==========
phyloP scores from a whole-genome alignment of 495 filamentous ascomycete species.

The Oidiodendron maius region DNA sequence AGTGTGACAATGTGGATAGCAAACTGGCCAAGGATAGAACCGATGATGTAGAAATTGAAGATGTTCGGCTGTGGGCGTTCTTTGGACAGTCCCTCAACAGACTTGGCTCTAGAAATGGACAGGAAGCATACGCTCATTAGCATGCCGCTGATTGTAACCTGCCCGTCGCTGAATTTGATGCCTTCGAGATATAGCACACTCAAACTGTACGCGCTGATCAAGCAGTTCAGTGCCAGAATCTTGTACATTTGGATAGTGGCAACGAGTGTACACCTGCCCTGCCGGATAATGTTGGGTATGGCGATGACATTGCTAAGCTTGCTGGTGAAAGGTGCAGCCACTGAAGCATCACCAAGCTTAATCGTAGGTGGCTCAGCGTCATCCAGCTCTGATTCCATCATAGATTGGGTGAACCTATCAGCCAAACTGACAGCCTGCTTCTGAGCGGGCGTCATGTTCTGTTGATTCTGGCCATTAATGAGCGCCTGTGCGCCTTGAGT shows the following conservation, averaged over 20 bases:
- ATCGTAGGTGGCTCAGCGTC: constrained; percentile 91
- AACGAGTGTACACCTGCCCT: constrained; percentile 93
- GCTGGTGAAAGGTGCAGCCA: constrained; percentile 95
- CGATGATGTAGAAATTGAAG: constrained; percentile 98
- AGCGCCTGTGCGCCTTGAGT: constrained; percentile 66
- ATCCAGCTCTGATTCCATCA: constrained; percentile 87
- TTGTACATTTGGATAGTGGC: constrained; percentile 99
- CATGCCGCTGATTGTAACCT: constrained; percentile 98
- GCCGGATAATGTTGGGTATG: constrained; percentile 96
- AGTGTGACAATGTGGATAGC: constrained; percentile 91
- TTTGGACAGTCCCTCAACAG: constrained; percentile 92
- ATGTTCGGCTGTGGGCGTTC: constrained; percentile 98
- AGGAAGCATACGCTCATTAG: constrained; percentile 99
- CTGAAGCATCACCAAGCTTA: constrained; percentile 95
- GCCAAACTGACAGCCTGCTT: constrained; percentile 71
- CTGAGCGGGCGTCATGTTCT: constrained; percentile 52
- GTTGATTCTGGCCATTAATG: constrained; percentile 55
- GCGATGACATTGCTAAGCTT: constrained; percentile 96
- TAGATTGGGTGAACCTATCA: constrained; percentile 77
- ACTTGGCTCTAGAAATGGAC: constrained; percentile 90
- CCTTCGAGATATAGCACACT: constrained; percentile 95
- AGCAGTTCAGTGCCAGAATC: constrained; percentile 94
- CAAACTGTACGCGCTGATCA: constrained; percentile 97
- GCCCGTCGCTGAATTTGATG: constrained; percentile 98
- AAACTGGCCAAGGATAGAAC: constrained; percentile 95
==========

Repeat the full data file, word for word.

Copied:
phyloP scores from a whole-genome alignment of 495 filamentous ascomycete species.

The Oidiodendron maius region DNA sequence AGTGTGACAATGTGGATAGCAAACTGGCCAAGGATAGAACCGATGATGTAGAAATTGAAGATGTTCGGCTGTGGGCGTTCTTTGGACAGTCCCTCAACAGACTTGGCTCTAGAAATGGACAGGAAGCATACGCTCATTAGCATGCCGCTGATTGTAACCTGCCCGTCGCTGAATTTGATGCCTTCGAGATATAGCACACTCAAACTGTACGCGCTGATCAAGCAGTTCAGTGCCAGAATCTTGTACATTTGGATAGTGGCAACGAGTGTACACCTGCCCTGCCGGATAATGTTGGGTATGGCGATGACATTGCTAAGCTTGCTGGTGAAAGGTGCAGCCACTGAAGCATCACCAAGCTTAATCGTAGGTGGCTCAGCGTCATCCAGCTCTGATTCCATCATAGATTGGGTGAACCTATCAGCCAAACTGACAGCCTGCTTCTGAGCGGGCGTCATGTTCTGTTGATTCTGGCCATTAATGAGCGCCTGTGCGCCTTGAGT shows the following conservation, averaged over 20 bases:
- ATCGTAGGTGGCTCAGCGTC: constrained; percentile 91
- AACGAGTGTACACCTGCCCT: constrained; percentile 93
- GCTGGTGAAAGGTGCAGCCA: constrained; percentile 95
- CGATGATGTAGAAATTGAAG: constrained; percentile 98
- AGCGCCTGTGCGCCTTGAGT: constrained; percentile 66
- ATCCAGCTCTGATTCCATCA: constrained; percentile 87
- TTGTACATTTGGATAGTGGC: constrained; percentile 99
- CATGCCGCTGATTGTAACCT: constrained; percentile 98
- GCCGGATAATGTTGGGTATG: constrained; percentile 96
- AGTGTGACAATGTGGATAGC: constrained; percentile 91
- TTTGGACAGTCCCTCAACAG: constrained; percentile 92
- ATGTTCGGCTGTGGGCGTTC: constrained; percentile 98
- AGGAAGCATACGCTCATTAG: constrained; percentile 99
- CTGAAGCATCACCAAGCTTA: constrained; percentile 95
- GCCAAACTGACAGCCTGCTT: constrained; percentile 71
- CTGAGCGGGCGTCATGTTCT: constrained; percentile 52
- GTTGATTCTGGCCATTAATG: constrained; percentile 55
- GCGATGACATTGCTAAGCTT: constrained; percentile 96
- TAGATTGGGTGAACCTATCA: constrained; percentile 77
- ACTTGGCTCTAGAAATGGAC: constrained; percentile 90
- CCTTCGAGATATAGCACACT: constrained; percentile 95
- AGCAGTTCAGTGCCAGAATC: constrained; percentile 94
- CAAACTGTACGCGCTGATCA: constrained; percentile 97
- GCCCGTCGCTGAATTTGATG: constrained; percentile 98
- AAACTGGCCAAGGATAGAAC: constrained; percentile 95